Pioneering manufacturers from around the Globe who endeavoured to top the two wheel sales charts but lapsed into distant motorcycle memories…….
Italy – Maserati Motorcycles 1953-1960
The Maserati brand is obviously most appreciated for its sports cars but like so many manufacturers Carlo the eldest of the Maserati brothers began by attaching small engines to bicycles at the dawn of the 20th century. Post WW1, the brothers began large scale spark plug production from their premises in Milan. In 1937 the Orsi family purchased the troubled Maserati concern and with it the spark plug factory which he moved to Modena the home of car production for the marque. Post WW2, things took years to return to normality in Italy and in 1953 the fashion for cheap, small motorbikes was flourishing and seeing a new market Orsi’s daughter arranged the takeover of existing bike producer Italmoto. Initially, a 125cc machine was produced, this leaned heavy on the DKW design of the time but soon various models appeared from 50cc – 250cc. The Tipo-50/T2-SS was certainly one of their best looking designs and proved very successful with the more ‘racy’ enthusiast as they came supplied ready to compete with race number carriers fitted. By 1957 the brand was flying high with sales as far as South America and had gained an image of quality and style. In 1958 Maserati cars failed to appear at Grand Prix events and rumours of financial difficulties appeared causing a fall in orders. Fiat had launched their bargain priced 500 car and sales were being lost to other Italian motorcycles marques. With funds required and the banks unwilling to commit Maserati closed it motorcycle production in 1960.
New Zealand – The Maori Motorcycle 1913-1914
Two young Kiwi’s came to the UK in the early 1900s to design and build a motorcycle that should have proved a success in the home country, fate would ensure their creation would still provide much discussion over a century later. The legend of the Maori is one case where fact maybe stranger than fiction. A Bannister and G Johns produced a JAP powered 250cc machine with a unique belt driven variable speed transmission. The UK built machines, around twenty, were loaded onto a cargo ship bound for New Zealand but was intercepted by a German U boat and sunk. Just one of the Maori machines was dragged into a lifeboat before the vessel slipped beneath the waves taking the rest to a watery grave on the sea bed. The tale continues with this single machine often being seen around the town of Gisborne for many years but when chain driven machines began to control the market he was unable to sell and buried the Maori in an orchard. The rough location is known and many enthusiasts and experts have tried to locate the missing bike but without success. The National Archives in Wellington has a single faded photograph of this Maori and utilising a copy of that plus the original drawings an engineer called Dave Ransom is trying to re-create the marques only machine. This replica will be very true to the original version and with the correct engine, front end and wheels already collected, the biggest challenge according to the builder is the variable transmission/belt drive; the reason it disappeared in the first place, according to the legend.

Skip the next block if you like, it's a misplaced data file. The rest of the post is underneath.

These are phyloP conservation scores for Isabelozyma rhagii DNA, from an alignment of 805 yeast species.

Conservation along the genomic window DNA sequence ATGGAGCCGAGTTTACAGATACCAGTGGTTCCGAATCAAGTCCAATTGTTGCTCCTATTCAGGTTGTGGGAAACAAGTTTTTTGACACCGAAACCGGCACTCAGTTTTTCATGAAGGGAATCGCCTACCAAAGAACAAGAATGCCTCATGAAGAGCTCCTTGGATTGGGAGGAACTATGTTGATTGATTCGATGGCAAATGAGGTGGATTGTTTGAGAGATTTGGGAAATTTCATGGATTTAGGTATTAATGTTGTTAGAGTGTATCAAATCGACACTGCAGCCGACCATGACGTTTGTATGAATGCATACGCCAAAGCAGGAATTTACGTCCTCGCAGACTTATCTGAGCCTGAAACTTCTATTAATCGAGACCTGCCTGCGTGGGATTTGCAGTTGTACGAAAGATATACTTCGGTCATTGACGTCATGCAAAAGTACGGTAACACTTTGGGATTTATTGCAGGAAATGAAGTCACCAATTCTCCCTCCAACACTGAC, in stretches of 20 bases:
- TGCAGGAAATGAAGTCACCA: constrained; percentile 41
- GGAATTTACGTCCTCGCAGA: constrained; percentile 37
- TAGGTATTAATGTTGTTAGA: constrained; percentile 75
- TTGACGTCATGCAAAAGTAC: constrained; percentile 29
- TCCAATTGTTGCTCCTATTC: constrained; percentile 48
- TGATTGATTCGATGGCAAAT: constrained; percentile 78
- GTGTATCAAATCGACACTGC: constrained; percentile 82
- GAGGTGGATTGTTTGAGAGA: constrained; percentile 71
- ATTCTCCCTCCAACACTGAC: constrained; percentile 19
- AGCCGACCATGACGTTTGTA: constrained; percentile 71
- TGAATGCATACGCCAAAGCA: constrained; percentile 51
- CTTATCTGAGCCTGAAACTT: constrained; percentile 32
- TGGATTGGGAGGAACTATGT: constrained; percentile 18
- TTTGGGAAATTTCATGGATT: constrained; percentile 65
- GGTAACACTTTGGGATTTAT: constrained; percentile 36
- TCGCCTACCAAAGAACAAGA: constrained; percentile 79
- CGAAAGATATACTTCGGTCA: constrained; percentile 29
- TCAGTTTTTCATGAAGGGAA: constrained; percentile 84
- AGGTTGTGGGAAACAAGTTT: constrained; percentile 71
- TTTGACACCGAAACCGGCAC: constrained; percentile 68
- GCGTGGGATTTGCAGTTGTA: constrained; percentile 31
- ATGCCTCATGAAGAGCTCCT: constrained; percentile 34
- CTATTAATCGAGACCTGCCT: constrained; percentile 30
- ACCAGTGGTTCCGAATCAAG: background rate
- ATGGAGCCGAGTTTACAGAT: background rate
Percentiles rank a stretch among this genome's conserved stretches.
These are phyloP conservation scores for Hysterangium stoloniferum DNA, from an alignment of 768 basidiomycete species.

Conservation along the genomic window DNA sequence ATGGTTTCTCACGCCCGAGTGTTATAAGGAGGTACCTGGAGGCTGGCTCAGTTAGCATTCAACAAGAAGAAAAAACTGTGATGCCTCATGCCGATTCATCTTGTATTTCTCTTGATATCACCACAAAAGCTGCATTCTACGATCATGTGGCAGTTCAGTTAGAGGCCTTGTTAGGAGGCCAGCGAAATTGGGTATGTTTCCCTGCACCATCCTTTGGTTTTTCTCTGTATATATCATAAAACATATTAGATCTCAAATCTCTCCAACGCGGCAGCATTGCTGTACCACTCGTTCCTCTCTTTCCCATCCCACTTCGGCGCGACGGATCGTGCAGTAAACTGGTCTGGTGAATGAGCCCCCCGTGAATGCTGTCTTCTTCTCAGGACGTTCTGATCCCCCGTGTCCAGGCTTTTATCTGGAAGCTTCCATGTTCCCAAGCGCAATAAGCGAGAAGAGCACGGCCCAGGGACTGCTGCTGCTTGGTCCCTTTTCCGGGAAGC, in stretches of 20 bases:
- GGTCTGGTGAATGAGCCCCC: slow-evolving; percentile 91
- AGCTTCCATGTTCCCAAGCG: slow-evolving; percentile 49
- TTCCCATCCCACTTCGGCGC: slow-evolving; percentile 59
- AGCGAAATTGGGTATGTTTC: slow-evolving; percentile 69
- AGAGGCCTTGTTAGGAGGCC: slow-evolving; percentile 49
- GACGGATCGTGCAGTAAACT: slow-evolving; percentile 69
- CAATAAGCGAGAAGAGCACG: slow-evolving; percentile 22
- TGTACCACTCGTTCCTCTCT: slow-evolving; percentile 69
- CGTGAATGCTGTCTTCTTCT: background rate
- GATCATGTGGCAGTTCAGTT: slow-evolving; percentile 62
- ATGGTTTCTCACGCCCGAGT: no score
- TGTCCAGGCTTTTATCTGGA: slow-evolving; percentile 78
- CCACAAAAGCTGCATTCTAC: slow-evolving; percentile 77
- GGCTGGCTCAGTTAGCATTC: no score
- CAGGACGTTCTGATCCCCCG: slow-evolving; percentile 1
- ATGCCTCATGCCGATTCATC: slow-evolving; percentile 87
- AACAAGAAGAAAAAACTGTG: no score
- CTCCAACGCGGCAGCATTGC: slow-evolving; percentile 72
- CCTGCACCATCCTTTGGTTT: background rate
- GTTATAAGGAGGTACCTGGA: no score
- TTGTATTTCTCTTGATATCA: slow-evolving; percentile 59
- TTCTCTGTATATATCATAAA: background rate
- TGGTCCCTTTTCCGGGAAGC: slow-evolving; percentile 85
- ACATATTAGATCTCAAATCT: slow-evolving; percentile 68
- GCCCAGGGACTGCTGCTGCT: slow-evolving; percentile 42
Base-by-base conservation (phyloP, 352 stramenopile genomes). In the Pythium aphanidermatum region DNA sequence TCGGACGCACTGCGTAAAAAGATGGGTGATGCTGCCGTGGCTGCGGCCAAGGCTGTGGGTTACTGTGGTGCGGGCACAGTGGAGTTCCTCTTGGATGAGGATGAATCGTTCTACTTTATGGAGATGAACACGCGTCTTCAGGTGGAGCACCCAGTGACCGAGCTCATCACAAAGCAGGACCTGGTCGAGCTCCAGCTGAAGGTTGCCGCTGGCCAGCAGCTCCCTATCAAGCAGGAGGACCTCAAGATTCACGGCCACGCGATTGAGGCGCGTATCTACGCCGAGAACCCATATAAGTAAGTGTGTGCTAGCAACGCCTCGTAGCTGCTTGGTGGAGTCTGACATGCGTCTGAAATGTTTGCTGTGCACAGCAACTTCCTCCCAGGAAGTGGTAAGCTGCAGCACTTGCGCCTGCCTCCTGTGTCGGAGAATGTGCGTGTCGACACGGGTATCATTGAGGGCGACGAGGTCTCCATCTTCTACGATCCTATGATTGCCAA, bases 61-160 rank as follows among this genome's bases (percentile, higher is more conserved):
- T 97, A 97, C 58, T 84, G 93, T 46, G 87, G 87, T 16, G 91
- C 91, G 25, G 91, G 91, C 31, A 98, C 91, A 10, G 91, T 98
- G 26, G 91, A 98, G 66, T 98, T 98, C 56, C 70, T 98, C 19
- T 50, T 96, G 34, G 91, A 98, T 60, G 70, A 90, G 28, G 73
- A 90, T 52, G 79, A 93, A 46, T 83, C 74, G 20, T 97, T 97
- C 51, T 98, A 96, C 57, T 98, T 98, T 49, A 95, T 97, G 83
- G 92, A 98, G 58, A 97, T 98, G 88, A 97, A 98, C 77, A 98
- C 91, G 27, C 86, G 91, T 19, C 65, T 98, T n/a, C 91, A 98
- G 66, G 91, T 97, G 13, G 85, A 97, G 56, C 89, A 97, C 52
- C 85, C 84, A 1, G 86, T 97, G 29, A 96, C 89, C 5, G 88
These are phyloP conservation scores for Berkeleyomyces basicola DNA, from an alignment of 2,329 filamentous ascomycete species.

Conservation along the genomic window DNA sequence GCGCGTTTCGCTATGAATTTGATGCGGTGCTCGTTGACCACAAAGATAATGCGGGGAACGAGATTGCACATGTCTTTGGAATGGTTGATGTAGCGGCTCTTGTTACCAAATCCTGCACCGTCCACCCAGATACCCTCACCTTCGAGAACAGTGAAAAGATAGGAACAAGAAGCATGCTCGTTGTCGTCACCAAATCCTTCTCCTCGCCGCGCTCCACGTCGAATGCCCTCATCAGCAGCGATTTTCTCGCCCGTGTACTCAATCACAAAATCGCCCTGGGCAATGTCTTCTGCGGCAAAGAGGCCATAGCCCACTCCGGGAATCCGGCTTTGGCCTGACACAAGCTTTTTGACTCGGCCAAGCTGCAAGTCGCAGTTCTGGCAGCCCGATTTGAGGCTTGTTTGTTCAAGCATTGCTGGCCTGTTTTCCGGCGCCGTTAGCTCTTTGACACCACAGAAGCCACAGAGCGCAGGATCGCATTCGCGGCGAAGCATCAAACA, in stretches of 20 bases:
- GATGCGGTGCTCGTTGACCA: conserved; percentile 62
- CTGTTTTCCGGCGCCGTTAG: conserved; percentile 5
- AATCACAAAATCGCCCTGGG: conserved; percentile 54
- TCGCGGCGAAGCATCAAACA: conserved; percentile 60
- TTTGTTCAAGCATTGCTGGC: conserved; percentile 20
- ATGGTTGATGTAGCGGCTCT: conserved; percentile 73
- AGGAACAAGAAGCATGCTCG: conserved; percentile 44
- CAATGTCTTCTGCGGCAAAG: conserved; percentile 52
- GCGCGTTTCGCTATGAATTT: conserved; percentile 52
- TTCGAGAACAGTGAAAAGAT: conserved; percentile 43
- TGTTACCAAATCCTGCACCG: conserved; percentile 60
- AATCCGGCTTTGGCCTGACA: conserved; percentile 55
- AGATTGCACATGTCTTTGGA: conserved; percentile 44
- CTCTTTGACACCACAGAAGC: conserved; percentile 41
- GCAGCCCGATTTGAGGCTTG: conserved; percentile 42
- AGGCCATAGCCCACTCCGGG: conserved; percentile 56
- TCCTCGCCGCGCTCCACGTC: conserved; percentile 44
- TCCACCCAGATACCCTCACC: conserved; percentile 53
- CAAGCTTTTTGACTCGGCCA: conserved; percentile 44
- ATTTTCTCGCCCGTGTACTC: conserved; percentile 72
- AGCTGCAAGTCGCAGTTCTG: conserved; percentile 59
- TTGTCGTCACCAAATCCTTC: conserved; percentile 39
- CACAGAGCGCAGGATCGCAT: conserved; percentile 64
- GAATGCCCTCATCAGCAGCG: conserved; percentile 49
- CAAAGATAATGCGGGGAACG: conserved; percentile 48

UK – Douglas 1907-1957